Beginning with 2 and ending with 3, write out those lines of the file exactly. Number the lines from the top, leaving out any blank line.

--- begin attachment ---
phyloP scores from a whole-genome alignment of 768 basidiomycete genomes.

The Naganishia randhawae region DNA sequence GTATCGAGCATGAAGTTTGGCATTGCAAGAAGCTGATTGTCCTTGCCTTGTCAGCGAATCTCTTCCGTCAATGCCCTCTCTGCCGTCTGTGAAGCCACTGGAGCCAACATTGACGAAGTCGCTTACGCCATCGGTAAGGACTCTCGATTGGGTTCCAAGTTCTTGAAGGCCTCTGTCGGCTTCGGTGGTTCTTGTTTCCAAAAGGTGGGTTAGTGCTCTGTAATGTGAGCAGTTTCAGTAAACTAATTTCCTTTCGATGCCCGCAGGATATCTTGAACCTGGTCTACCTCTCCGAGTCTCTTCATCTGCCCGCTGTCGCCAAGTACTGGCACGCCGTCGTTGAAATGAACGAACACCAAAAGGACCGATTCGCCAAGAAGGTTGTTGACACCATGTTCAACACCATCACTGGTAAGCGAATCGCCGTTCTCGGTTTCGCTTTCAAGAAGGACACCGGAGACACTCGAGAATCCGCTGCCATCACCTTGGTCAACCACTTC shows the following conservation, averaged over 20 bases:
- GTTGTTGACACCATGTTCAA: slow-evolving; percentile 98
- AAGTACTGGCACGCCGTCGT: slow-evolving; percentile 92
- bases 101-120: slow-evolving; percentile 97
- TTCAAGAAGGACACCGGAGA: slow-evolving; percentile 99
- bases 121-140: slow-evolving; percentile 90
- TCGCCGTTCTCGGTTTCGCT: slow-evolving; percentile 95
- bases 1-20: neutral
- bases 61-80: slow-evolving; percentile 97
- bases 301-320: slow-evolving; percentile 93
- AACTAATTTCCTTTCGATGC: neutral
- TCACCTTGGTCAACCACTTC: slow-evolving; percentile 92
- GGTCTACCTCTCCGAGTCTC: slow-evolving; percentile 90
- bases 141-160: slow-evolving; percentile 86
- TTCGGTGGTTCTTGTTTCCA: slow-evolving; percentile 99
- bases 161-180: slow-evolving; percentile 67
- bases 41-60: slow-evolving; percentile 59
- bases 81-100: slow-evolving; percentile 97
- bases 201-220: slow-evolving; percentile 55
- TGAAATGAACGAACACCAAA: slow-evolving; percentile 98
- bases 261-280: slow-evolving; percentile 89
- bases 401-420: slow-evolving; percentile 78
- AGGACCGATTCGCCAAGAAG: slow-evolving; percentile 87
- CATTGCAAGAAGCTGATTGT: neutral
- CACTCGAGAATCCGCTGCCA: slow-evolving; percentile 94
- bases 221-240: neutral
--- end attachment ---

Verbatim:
The Naganishia randhawae region DNA sequence GTATCGAGCATGAAGTTTGGCATTGCAAGAAGCTGATTGTCCTTGCCTTGTCAGCGAATCTCTTCCGTCAATGCCCTCTCTGCCGTCTGTGAAGCCACTGGAGCCAACATTGACGAAGTCGCTTACGCCATCGGTAAGGACTCTCGATTGGGTTCCAAGTTCTTGAAGGCCTCTGTCGGCTTCGGTGGTTCTTGTTTCCAAAAGGTGGGTTAGTGCTCTGTAATGTGAGCAGTTTCAGTAAACTAATTTCCTTTCGATGCCCGCAGGATATCTTGAACCTGGTCTACCTCTCCGAGTCTCTTCATCTGCCCGCTGTCGCCAAGTACTGGCACGCCGTCGTTGAAATGAACGAACACCAAAAGGACCGATTCGCCAAGAAGGTTGTTGACACCATGTTCAACACCATCACTGGTAAGCGAATCGCCGTTCTCGGTTTCGCTTTCAAGAAGGACACCGGAGACACTCGAGAATCCGCTGCCATCACCTTGGTCAACCACTTC shows the following conservation, averaged over 20 bases:
- GTTGTTGACACCATGTTCAA: slow-evolving; percentile 98